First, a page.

A few years ago I was working for a very lean web start up. The team consisted of myself and my father and neither of us could write code. Sure I dabbled a bit in front-end web development but I barely knew enough to be dangerous. Needless to say the engineering work was outsourced to an agency that took a while to ship something that turned out to be pretty far off from what we were expecting. After a few months of frustration I decided to take matters into my own hands.
I took a month off from work (as I knew it) and began to learn the Ruby programming language through a series of online tutorials, trial, and error. Two weeks into my journey I decided to create a prototype of our product using Ruby on Rails. After a few sleepless nights we ended up with a working beta deployed to AWS.
After some research I decided to go with a Redis pub-sub system with Node.js, Express, and Socket.io. I quickly realized this was much more difficult then typing `rails new`. It felt like eternity to build out a single feature in comparison to the rest of the application. Even though this took longer than I expected, I still found myself falling in love with Node.js. Sure it wasn’t as easy as building a Rails app but the performance was incredible. I began to wonder what if the whole app was built with Node.js. What would that look like? How long would it take? Would it even be worth it? Rather than getting second system syndrome and slowing down I moved on, knowing I’d like to focus on Node.js again someday.
Recently I had the opportunity to work on an open-source project and naturally I followed my pipe dream of a Rails-esque framework for Node.js. Granted a few opinionated Node.js frameworks have popped up over the years but none have satisfied me.
Opinionated, Modern, and Fast
Here’s an example of what a Controller looks like:
One thing you’ll notice is there are no “actions”. That’s because you get CRUD actions for free by extending the Lux Controller. Built in actions support parameter sanitization, sorting, filtering, and pagination out of the box. If you need to add a custom action then you just write an async function.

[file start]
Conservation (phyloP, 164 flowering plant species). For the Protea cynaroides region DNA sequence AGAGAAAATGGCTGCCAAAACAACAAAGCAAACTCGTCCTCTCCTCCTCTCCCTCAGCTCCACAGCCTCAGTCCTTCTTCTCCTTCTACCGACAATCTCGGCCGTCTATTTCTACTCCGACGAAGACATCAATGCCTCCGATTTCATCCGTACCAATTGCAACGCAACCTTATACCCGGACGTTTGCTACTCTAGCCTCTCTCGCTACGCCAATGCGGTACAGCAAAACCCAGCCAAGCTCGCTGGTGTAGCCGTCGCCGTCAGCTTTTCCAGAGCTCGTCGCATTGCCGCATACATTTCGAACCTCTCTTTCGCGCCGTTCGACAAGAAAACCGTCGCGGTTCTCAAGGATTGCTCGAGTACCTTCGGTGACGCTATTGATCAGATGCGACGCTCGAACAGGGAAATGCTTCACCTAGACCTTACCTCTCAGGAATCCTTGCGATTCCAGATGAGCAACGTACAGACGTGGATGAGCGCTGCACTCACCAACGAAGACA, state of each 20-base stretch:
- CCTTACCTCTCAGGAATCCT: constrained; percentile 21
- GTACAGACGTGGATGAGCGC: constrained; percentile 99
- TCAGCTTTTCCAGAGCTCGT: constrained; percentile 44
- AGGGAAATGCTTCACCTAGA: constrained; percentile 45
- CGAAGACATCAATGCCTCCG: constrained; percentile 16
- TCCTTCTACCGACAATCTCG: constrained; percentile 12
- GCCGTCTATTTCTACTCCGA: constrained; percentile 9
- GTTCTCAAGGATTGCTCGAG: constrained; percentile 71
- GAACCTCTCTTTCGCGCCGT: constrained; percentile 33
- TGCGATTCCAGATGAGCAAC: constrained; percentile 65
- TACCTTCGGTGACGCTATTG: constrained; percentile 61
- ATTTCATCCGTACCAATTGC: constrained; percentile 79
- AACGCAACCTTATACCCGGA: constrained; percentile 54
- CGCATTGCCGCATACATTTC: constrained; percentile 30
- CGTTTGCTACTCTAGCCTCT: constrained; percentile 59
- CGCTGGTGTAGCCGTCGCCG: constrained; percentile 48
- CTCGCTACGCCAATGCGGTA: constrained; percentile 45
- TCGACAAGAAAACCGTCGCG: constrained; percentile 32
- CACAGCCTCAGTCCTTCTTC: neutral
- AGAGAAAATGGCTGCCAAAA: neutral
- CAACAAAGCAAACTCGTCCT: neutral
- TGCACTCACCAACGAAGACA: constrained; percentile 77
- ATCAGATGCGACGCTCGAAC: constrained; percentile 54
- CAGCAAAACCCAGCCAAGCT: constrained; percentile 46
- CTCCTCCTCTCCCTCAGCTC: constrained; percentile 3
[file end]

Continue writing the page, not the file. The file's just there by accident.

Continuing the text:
Wouldn’t it be nice if we could start returning values from functions again?
Performance is an essential part of the psychology behind Lux. Routes are stored and accessed in a Map, not an Array. SQL queries never request more data than they need. Clustering is enabled by default and dynamically configured for the device your application is running on. These small but important details show in this basic benchmark.
The title of this post, Not another Node.js framework, is somewhat of a double entendre. If you look at all the great tools we already have out there for Node.js, one could easily think “oh no not another”. In reality though, Lux is not anything like what we currently have available. It’s not another Node.js framework. It’s not meant to replace Express. Express is multi-purpose and un-opinionated. Often times that level of customization is what people are looking for. The same could be said about something like Sails, which allows you to serve static assets and dynamic HTML. I believe Lux fills a void in the Node.js ecosystem and I hope people find a tool like this as useful as I do.
The road to 0.0.1
The core Lux API is reaching stability and includes many of the features that will be available in the first release. We’re sharing it now so that anyone interested can get their hands on it today.